How Does EMDR Compare to Other Trauma Therapies?
Updated: Apr 16, 2021
EMDR Versus Other Trauma Treatments
Are you unsure what will help you with your trauma? Many people feel lost when it comes to choosing a trauma treatment. Or, they may have had bad experiences with therapy in the past.
One particular type of treatment, eye movement desensitization and reprocessing (EMDR), is an effective and unique approach. It’s helped many people in recovery to find relief and return to a happier life. Is it right for you? Here’s a look at how EMDR compares to other types of trauma therapy.
Similarities of EMDR and Other Treatments
There are a handful of trauma-focused treatments that experts commonly recommend for adults. These include two types of exposure-related cognitive therapies, as well as EMDR. The other recommended therapies include prolonged exposure (PE) and cognitive processing therapy (CPT).
All three therapies are considered evidence-based, which means multiple studies have found them to be effective for trauma and/or post-traumatic stress disorder (PTSD).
Like other recommended therapies, EMDR helps you process memories that are continuing to impact you. Through resolving unprocessed trauma, and changing negative thoughts, you can heal your symptoms.
While there are many similarities with EMDR and other popular trauma treatments, there are also some key differences. Here’s a look at those.
EMDR Embraces Body and Mind
Unlike cognitive therapies, EMDR was developed with body and brain equally in mind. For example, as the treatment progresses, your therapist will prompt you to be mindful of your physical sensations.
These elements have been added as a part of cognitive therapies as well, but many perceive that they are not as integrated throughout the therapy. In CPT and PE, you mainly focus on your thoughts and beliefs about yourself and your trauma. There may be less focus on how your emotions present in the body.
With EMDR, you’ll also be purposefully activating as much of your brain as you can during the sessions. This is formally referred to as bilateral stimulation. Some find that this makes the processing work even faster.
The developer of EMDR discovered that bilateral stimulation helped her resolve difficult feelings and memories. This is a key part of EMDR that makes it stand out from other therapies.
You may have seen or heard of the alternating flashing lights sometimes used in EMDR. There are other ways to activate your brain as well. Some therapists use the butterfly hug method. It’s kind of like giving yourself a bear hug while you’re in therapy.
EMDR Stresses Calming Techniques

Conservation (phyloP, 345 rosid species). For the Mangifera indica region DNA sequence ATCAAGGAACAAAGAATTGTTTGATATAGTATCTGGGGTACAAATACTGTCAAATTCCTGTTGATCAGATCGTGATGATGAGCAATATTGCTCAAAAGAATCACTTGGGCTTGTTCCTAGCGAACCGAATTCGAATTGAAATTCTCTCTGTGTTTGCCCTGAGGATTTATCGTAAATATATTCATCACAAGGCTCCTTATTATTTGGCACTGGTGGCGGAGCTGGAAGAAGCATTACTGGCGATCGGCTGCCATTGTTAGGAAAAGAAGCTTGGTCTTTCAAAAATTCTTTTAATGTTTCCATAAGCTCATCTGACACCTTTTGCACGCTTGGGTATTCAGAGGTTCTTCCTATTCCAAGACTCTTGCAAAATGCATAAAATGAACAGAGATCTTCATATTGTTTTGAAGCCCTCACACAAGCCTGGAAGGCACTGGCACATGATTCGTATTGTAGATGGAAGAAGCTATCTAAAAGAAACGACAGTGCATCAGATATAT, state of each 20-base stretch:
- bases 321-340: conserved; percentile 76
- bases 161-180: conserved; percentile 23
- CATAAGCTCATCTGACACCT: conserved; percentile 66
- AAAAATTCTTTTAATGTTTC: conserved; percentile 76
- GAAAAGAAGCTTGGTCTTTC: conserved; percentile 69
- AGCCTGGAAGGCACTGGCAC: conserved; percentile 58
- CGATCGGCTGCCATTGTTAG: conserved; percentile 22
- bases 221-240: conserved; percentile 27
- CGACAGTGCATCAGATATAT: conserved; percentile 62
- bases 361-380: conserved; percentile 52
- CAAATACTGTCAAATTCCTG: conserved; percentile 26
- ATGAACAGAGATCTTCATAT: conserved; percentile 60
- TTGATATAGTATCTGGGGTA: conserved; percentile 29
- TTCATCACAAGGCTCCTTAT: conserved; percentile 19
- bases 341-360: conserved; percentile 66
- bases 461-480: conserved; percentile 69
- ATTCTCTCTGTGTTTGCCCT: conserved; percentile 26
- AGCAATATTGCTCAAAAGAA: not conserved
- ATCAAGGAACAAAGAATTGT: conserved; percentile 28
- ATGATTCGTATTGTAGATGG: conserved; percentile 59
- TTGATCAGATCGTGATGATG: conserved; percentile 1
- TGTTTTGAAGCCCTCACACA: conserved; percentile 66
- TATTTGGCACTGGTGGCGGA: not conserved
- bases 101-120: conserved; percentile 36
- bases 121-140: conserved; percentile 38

EMDR also includes specific tools that help you to cope with strong emotions, both inside and outside of sessions. Calming techniques used in EMDR might include the following:
The safe place visualization, which helps you feel safe and secure
The container exercise, which allows you to put structure around your memories
Integrated breaks during processing, for if you feel overwhelmed or begin to dissociate
Your therapist will guide you through these exercises, as well as others. Your comfort, healing, and safety are all priorities.
EMDR May Feel More Gradual
EMDR is a full therapy that allows you to deal with a lot of feelings and content. And, you may feel benefits within a few sessions. Yet, many people perceive it as a more gradual, easier technique, as compared to other therapies.
Rather than writing or talking about your memories, or intensely attacking them during outside homework, you approach them in a safe space with your therapist.
EMDR prompts you to deal with some difficult topics, so it isn’t always easy. However, your therapist will be trained in helping you deal with any intense feelings that come up.
You Don’t Have to Retell Your Trauma
The processing in EMDR works inside your brain and body, as your therapist guides you to use your own internal resources. While you can share detailed accounts of your if you want, you don’t have to.
In other trauma therapies, you may be asked to talk about your trauma multiple times. For example, in PE, you repeat the trauma story in session, over several weeks. In CPT, you may be asked to write about and read your trauma story to your therapist.
In EMDR therapy, you will instead think about your memories, while being supported by your therapist. This process will help you work towards resolving your past trauma. This can be particularly helpful for those who have problems verbalizing what happened.
Other therapies for trauma are very targeted. They often follow a weekly protocol, with specific homework assignments and goals to cover. These are focused specifically on trauma symptoms.
While EMDR also addresses trauma, it can be used for overlapping (or entirely different) issues as well. It can help with depression symptoms, as well as anxiety, which commonly occur with trauma. An EMDR session can stay targeted on your goals, or it can flow with your needs in the moment.
You Can Address Complex and Developmental Trauma
Other trauma treatments were primarily developed to address the specific symptoms of PTSD. However, not everyone with trauma has PTSD. Many people suffer from occasional emotional flashbacks, or negative memories of their childhood that interfere with relationships. They might have also had these previous symptoms prior to developing PTSD. EMDR is versatile enough to address all of these symptoms.
There are many options when it comes to getting help for past trauma. Fortunately, there’s been quite a bit of work over the years to better understand and treat these issues. EMDR offers a unique approach, integrating your body and mind, to help you recover. It’s helped many of our clients heal their past, while opening up the present and future. Contact us today to learn more about EMDR, and if it’s right for you.
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Author: Catalyss Counseling